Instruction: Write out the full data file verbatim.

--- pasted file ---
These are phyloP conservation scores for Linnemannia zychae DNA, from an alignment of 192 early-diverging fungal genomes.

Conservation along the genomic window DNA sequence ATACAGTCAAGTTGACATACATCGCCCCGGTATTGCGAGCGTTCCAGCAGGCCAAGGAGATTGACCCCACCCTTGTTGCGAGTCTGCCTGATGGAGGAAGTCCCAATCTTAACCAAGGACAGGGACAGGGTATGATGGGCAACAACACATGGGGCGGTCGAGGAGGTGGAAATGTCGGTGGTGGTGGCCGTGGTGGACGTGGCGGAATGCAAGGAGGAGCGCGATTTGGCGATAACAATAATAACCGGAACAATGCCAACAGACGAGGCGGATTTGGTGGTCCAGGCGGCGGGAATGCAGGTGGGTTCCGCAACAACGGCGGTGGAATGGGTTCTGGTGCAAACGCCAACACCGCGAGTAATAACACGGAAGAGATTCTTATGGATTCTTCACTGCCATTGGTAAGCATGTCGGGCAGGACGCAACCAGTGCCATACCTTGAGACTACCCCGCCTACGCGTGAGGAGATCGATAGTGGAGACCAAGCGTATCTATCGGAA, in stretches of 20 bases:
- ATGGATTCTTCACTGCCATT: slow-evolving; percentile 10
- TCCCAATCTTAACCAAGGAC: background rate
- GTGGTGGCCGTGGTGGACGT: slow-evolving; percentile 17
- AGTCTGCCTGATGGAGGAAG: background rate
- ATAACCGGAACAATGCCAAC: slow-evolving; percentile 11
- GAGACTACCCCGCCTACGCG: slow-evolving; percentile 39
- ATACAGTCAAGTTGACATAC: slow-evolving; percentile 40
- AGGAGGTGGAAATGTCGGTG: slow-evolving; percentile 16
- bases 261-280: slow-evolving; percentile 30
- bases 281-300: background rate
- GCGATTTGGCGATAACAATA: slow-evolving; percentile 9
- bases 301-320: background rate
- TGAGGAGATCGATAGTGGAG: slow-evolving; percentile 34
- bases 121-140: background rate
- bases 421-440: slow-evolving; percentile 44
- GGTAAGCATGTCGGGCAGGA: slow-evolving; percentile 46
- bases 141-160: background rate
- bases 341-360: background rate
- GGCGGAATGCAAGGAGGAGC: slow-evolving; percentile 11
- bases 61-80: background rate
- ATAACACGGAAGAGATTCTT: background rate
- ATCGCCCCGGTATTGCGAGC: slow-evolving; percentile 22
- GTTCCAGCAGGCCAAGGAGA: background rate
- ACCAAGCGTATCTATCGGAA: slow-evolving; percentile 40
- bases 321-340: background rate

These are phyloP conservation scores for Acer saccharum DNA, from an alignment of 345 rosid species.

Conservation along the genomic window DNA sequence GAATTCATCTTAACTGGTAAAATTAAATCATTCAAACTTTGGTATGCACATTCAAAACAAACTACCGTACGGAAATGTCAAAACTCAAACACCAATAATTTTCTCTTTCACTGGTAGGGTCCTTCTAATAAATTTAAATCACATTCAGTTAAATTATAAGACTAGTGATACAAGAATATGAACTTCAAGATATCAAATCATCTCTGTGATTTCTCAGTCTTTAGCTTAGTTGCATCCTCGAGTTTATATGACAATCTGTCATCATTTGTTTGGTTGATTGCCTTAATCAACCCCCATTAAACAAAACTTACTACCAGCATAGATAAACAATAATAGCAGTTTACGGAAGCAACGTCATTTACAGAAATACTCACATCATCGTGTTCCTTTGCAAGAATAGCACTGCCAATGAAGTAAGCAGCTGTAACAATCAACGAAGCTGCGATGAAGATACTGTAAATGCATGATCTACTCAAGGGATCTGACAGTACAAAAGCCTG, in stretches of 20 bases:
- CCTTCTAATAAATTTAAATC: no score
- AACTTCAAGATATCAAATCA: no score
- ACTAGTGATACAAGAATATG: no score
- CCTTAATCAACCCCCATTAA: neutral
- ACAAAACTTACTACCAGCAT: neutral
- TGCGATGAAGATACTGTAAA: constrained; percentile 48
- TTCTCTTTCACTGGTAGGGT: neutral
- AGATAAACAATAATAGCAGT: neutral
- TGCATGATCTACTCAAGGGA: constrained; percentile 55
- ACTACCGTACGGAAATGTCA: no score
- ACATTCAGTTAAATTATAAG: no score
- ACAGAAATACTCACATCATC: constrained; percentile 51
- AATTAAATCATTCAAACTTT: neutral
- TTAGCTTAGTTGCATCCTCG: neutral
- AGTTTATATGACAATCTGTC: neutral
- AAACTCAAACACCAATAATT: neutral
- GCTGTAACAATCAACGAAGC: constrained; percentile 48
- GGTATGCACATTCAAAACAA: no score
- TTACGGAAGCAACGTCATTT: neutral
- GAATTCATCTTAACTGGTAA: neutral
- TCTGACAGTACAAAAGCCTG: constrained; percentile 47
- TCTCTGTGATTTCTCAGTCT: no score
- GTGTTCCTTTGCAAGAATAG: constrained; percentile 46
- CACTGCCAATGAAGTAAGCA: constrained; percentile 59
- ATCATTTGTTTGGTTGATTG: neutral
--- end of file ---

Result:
These are phyloP conservation scores for Linnemannia zychae DNA, from an alignment of 192 early-diverging fungal genomes.

Conservation along the genomic window DNA sequence ATACAGTCAAGTTGACATACATCGCCCCGGTATTGCGAGCGTTCCAGCAGGCCAAGGAGATTGACCCCACCCTTGTTGCGAGTCTGCCTGATGGAGGAAGTCCCAATCTTAACCAAGGACAGGGACAGGGTATGATGGGCAACAACACATGGGGCGGTCGAGGAGGTGGAAATGTCGGTGGTGGTGGCCGTGGTGGACGTGGCGGAATGCAAGGAGGAGCGCGATTTGGCGATAACAATAATAACCGGAACAATGCCAACAGACGAGGCGGATTTGGTGGTCCAGGCGGCGGGAATGCAGGTGGGTTCCGCAACAACGGCGGTGGAATGGGTTCTGGTGCAAACGCCAACACCGCGAGTAATAACACGGAAGAGATTCTTATGGATTCTTCACTGCCATTGGTAAGCATGTCGGGCAGGACGCAACCAGTGCCATACCTTGAGACTACCCCGCCTACGCGTGAGGAGATCGATAGTGGAGACCAAGCGTATCTATCGGAA, in stretches of 20 bases:
- ATGGATTCTTCACTGCCATT: slow-evolving; percentile 10
- TCCCAATCTTAACCAAGGAC: background rate
- GTGGTGGCCGTGGTGGACGT: slow-evolving; percentile 17
- AGTCTGCCTGATGGAGGAAG: background rate
- ATAACCGGAACAATGCCAAC: slow-evolving; percentile 11
- GAGACTACCCCGCCTACGCG: slow-evolving; percentile 39
- ATACAGTCAAGTTGACATAC: slow-evolving; percentile 40
- AGGAGGTGGAAATGTCGGTG: slow-evolving; percentile 16
- bases 261-280: slow-evolving; percentile 30
- bases 281-300: background rate
- GCGATTTGGCGATAACAATA: slow-evolving; percentile 9
- bases 301-320: background rate
- TGAGGAGATCGATAGTGGAG: slow-evolving; percentile 34
- bases 121-140: background rate
- bases 421-440: slow-evolving; percentile 44
- GGTAAGCATGTCGGGCAGGA: slow-evolving; percentile 46
- bases 141-160: background rate
- bases 341-360: background rate
- GGCGGAATGCAAGGAGGAGC: slow-evolving; percentile 11
- bases 61-80: background rate
- ATAACACGGAAGAGATTCTT: background rate
- ATCGCCCCGGTATTGCGAGC: slow-evolving; percentile 22
- GTTCCAGCAGGCCAAGGAGA: background rate
- ACCAAGCGTATCTATCGGAA: slow-evolving; percentile 40
- bases 321-340: background rate

These are phyloP conservation scores for Acer saccharum DNA, from an alignment of 345 rosid species.

Conservation along the genomic window DNA sequence GAATTCATCTTAACTGGTAAAATTAAATCATTCAAACTTTGGTATGCACATTCAAAACAAACTACCGTACGGAAATGTCAAAACTCAAACACCAATAATTTTCTCTTTCACTGGTAGGGTCCTTCTAATAAATTTAAATCACATTCAGTTAAATTATAAGACTAGTGATACAAGAATATGAACTTCAAGATATCAAATCATCTCTGTGATTTCTCAGTCTTTAGCTTAGTTGCATCCTCGAGTTTATATGACAATCTGTCATCATTTGTTTGGTTGATTGCCTTAATCAACCCCCATTAAACAAAACTTACTACCAGCATAGATAAACAATAATAGCAGTTTACGGAAGCAACGTCATTTACAGAAATACTCACATCATCGTGTTCCTTTGCAAGAATAGCACTGCCAATGAAGTAAGCAGCTGTAACAATCAACGAAGCTGCGATGAAGATACTGTAAATGCATGATCTACTCAAGGGATCTGACAGTACAAAAGCCTG, in stretches of 20 bases:
- CCTTCTAATAAATTTAAATC: no score
- AACTTCAAGATATCAAATCA: no score
- ACTAGTGATACAAGAATATG: no score
- CCTTAATCAACCCCCATTAA: neutral
- ACAAAACTTACTACCAGCAT: neutral
- TGCGATGAAGATACTGTAAA: constrained; percentile 48
- TTCTCTTTCACTGGTAGGGT: neutral
- AGATAAACAATAATAGCAGT: neutral
- TGCATGATCTACTCAAGGGA: constrained; percentile 55
- ACTACCGTACGGAAATGTCA: no score
- ACATTCAGTTAAATTATAAG: no score
- ACAGAAATACTCACATCATC: constrained; percentile 51
- AATTAAATCATTCAAACTTT: neutral
- TTAGCTTAGTTGCATCCTCG: neutral
- AGTTTATATGACAATCTGTC: neutral
- AAACTCAAACACCAATAATT: neutral
- GCTGTAACAATCAACGAAGC: constrained; percentile 48
- GGTATGCACATTCAAAACAA: no score
- TTACGGAAGCAACGTCATTT: neutral
- GAATTCATCTTAACTGGTAA: neutral
- TCTGACAGTACAAAAGCCTG: constrained; percentile 47
- TCTCTGTGATTTCTCAGTCT: no score
- GTGTTCCTTTGCAAGAATAG: constrained; percentile 46
- CACTGCCAATGAAGTAAGCA: constrained; percentile 59
- ATCATTTGTTTGGTTGATTG: neutral